State Bar of Wisconsin Return to Wisconsin Employment Relations Commission Awards

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In the Matter of the Arbitration

of a Dispute Between




Case 12

No. 42959



Mr. Barry Forbes, Staff Counsel, Wisconsin Association of School Boards, Inc., Room 500, 122 West Washington Avenue, Madison, Wisconsin 53703, appearing on behalf of the Wheatland Center School District.

Ms. Esther Thronson, Executive Director, Southern Lakes United Educators, WEAC UniServ Council #26, 124 South Dodge Street, Burlington, Wisconsin 53105, appearing on behalf of the Wheatland Center Education Association.


The Wheatland Center Education Association, hereinafter referred to as the Association, and the Wheatland Center School District, hereinafter referred to as the District, are parties to a collective bargaining agreement, effective August 15, 1987 through August 15, 1989, which provides for final and binding arbitration of grievances. Pursuant to a request for grievance arbitration the undersigned was appointed by the Wisconsin Employment Relations Commission to arbitrate a dispute over the involuntary assignment of a teacher. Hearing on the matter was held in the District's offices, Burlington, Wisconsin on May 8, 1990. A stenographic transcript of the proceedings was prepared and received by the undersigned on June 7, 1990. Post-hearing arguments and reply briefs were received by the undersigned by July 31, 1990. Full consideration has been given to the evidence, arguments and testimony in rendering this Award.


During the course of the hearing the parties agreed upon the following issue:

Did the District violate the Collective Bargaining Agreement, Article VI, Section 14, when Irene Dohse was assigned Reading Coordinator for the 1989/90 school year? If so, what is the appropriate remedy?



Teaching & Curriculum

. . .

H. Teaching Assignment

No teacher may be assigned to a subject area or grade level which is outside the teacher's area of certification or license, except as is allowed by the laws of the State of Wisconsin and the regulations of the Department of Public Instruction. The teacher's assignment including, but not limited to, grade and subject shall be listed on the teacher's individual contract. This provision does not limit the right of the District to make changes in teacher assignment within the teacher's area of certification.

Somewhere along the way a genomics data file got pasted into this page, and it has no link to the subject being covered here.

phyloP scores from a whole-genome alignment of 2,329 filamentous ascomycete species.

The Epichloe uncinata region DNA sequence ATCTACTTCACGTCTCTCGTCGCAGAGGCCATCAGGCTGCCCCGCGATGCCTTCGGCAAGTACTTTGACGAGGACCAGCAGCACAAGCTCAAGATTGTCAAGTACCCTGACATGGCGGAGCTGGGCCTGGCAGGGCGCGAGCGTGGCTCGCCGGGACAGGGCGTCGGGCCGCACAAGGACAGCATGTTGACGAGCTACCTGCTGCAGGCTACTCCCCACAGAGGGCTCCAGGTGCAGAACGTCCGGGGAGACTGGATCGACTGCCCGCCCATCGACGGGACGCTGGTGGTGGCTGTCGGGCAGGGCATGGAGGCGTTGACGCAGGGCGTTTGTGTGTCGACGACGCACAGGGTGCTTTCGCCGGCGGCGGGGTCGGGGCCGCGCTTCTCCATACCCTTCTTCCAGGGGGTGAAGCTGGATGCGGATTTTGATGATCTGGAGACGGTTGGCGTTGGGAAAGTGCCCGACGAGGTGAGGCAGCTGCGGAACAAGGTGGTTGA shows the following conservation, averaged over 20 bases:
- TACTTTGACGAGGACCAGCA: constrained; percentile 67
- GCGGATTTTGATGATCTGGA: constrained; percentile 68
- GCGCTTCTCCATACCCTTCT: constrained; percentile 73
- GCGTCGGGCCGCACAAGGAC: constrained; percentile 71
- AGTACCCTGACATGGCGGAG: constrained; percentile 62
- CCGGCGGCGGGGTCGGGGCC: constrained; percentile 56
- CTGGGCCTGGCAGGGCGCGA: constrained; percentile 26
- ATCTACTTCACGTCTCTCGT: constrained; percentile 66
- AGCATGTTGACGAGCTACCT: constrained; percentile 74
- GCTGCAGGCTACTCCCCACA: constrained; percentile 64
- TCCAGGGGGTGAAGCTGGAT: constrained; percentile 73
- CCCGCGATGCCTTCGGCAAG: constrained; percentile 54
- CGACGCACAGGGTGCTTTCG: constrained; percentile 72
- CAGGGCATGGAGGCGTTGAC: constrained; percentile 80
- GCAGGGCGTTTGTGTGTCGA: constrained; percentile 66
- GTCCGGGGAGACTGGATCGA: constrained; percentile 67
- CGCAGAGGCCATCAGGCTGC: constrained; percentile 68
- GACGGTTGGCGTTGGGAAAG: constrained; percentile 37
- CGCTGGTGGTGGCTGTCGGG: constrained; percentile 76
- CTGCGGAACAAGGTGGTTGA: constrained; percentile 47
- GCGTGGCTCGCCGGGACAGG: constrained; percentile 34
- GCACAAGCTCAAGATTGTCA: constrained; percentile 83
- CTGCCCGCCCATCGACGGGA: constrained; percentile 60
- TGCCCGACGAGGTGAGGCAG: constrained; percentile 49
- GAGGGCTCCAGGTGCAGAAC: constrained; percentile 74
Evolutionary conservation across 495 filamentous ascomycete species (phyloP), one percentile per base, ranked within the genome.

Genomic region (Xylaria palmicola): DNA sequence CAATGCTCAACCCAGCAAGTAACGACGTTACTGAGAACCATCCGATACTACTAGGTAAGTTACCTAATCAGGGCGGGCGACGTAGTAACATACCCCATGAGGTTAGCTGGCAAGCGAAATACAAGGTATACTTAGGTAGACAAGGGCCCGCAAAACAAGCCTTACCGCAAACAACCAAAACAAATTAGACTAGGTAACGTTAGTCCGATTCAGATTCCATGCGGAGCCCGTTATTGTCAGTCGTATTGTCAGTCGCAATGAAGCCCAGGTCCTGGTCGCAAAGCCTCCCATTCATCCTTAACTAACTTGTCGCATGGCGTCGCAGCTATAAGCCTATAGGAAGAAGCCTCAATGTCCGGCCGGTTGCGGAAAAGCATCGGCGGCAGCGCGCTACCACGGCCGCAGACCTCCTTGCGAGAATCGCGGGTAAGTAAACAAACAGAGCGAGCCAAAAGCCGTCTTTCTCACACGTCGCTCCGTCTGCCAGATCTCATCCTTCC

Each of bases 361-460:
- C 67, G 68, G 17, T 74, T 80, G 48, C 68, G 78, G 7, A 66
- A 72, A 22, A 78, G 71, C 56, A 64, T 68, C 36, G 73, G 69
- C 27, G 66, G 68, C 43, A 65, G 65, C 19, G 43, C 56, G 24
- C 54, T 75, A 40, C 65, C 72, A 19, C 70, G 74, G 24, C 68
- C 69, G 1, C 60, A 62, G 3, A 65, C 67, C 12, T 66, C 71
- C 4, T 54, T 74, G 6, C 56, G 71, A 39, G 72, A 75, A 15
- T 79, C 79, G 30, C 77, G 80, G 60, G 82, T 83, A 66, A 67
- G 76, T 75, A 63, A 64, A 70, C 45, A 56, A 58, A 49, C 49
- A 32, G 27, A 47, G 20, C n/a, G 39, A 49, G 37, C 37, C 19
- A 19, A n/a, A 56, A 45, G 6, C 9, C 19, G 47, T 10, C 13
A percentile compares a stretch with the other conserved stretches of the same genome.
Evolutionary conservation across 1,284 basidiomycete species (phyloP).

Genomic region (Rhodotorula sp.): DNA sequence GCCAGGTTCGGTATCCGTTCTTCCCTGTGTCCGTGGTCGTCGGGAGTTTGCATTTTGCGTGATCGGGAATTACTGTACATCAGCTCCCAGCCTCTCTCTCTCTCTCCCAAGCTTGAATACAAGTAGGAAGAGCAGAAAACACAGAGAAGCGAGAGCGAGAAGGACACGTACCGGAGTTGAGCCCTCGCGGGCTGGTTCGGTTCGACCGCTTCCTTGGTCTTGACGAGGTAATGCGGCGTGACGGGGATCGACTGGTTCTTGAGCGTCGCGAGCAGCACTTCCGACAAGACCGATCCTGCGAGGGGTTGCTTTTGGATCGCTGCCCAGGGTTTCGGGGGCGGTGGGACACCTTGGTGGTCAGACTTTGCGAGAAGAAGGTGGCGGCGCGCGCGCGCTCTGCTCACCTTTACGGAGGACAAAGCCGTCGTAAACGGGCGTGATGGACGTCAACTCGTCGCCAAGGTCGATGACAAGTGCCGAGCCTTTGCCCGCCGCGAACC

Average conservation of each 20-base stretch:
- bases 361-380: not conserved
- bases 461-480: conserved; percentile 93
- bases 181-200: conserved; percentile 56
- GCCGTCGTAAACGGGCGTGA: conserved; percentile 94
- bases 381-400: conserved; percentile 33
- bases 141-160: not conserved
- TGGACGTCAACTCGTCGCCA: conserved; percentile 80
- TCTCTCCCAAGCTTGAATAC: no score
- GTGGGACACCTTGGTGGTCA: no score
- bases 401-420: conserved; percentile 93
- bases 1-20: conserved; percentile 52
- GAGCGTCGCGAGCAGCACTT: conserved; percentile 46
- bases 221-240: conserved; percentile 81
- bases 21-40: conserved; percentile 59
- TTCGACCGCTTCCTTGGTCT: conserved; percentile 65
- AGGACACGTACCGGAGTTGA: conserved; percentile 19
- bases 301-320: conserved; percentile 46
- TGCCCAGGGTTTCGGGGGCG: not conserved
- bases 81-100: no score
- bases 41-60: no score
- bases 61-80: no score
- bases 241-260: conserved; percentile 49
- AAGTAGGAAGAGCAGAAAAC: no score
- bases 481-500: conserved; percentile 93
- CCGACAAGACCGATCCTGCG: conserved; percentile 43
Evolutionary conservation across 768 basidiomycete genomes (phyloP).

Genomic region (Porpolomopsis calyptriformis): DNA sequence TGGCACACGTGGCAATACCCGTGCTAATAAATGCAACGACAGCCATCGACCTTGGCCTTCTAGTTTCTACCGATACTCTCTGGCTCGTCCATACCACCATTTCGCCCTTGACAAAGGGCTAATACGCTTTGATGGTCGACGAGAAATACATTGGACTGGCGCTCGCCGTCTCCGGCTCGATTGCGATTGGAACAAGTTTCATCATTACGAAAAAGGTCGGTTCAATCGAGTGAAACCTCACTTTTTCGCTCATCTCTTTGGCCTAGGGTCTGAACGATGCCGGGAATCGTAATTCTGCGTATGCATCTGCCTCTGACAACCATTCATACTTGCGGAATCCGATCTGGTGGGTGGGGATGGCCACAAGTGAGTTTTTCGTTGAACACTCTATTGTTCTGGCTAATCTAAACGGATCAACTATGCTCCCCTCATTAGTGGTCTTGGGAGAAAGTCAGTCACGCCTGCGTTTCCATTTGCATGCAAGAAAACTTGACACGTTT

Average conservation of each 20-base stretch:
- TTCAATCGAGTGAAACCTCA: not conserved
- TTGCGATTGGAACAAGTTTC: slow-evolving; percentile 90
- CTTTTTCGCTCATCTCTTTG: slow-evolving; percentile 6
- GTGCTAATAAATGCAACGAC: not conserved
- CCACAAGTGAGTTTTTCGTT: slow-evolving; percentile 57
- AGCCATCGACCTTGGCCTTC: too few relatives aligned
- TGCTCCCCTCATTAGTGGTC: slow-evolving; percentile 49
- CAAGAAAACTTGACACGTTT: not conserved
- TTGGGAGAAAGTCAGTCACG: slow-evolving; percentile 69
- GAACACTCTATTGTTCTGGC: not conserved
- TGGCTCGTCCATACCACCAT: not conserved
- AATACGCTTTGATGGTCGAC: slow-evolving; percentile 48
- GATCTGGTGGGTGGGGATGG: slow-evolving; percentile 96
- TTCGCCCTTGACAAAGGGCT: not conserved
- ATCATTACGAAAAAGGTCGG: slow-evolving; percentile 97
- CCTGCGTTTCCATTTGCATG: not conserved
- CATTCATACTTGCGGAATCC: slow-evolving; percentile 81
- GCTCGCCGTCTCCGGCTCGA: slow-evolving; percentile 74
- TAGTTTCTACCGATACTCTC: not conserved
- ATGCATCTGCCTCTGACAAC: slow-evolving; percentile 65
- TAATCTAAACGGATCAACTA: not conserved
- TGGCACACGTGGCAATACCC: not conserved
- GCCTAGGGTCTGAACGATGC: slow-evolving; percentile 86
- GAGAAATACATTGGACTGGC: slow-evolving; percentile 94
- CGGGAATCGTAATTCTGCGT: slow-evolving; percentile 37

. . .



J. Credit Requirement and Payment for Continuing Education

The school shall require a teacher to complete a minimum of six credits within the following five years for advancement on the salary schedule. The teacher's salary shall be frozen for the entire school year if at the end of a five year period the 6 credits haven't been earned. Upon gaining the necessary credits, the teacher will again advance on the salary schedule the next year but will remain 1 year behind, (1970-71 or following initial teaching). Such credits may be approved college courses or C.E.U.'s (continuing education units: 30 C.E.U.'s = 1 credit). The six required credits may also be meaningful teacher developed endeavor beyond normal teaching assignments that will aid the educational effectiveness of the school. Credits for these endeavors must be given approval by the Administrator prior to the project initiation. The Administrator will determine number of credits given and placement on salary schedule for such endeavors according to approximate time and effort in relation to a similar college course or project for following year's contract placement. The School Board or Administrator shall recommend or approve credits in the teacher's contract area for teaching improvement or for an agreed projected assignment. Request forms for approval and salary schedule advancement shall be submitted at the beginning of the course. Forms are attached to this agreement. Approval or denial will be made in writing within 5 days. If approval for payment is denied by the Administrator, the teacher making the request may appeal to an Appeal Board made up of one (1) Administrator and one (1) person chosen by the Board and two (2) teachers chosen by the Association to review the decision. If the request is not decided satisfactorily, the teacher who was denied approval for payment may appeal to the School Board for a final decision. The school shall reimburse a teacher for up to 12 college credits at the rate of $50.00/undergraduate credit and $65.00/graduate credit within the following five years. (1971-72 or following initial teaching).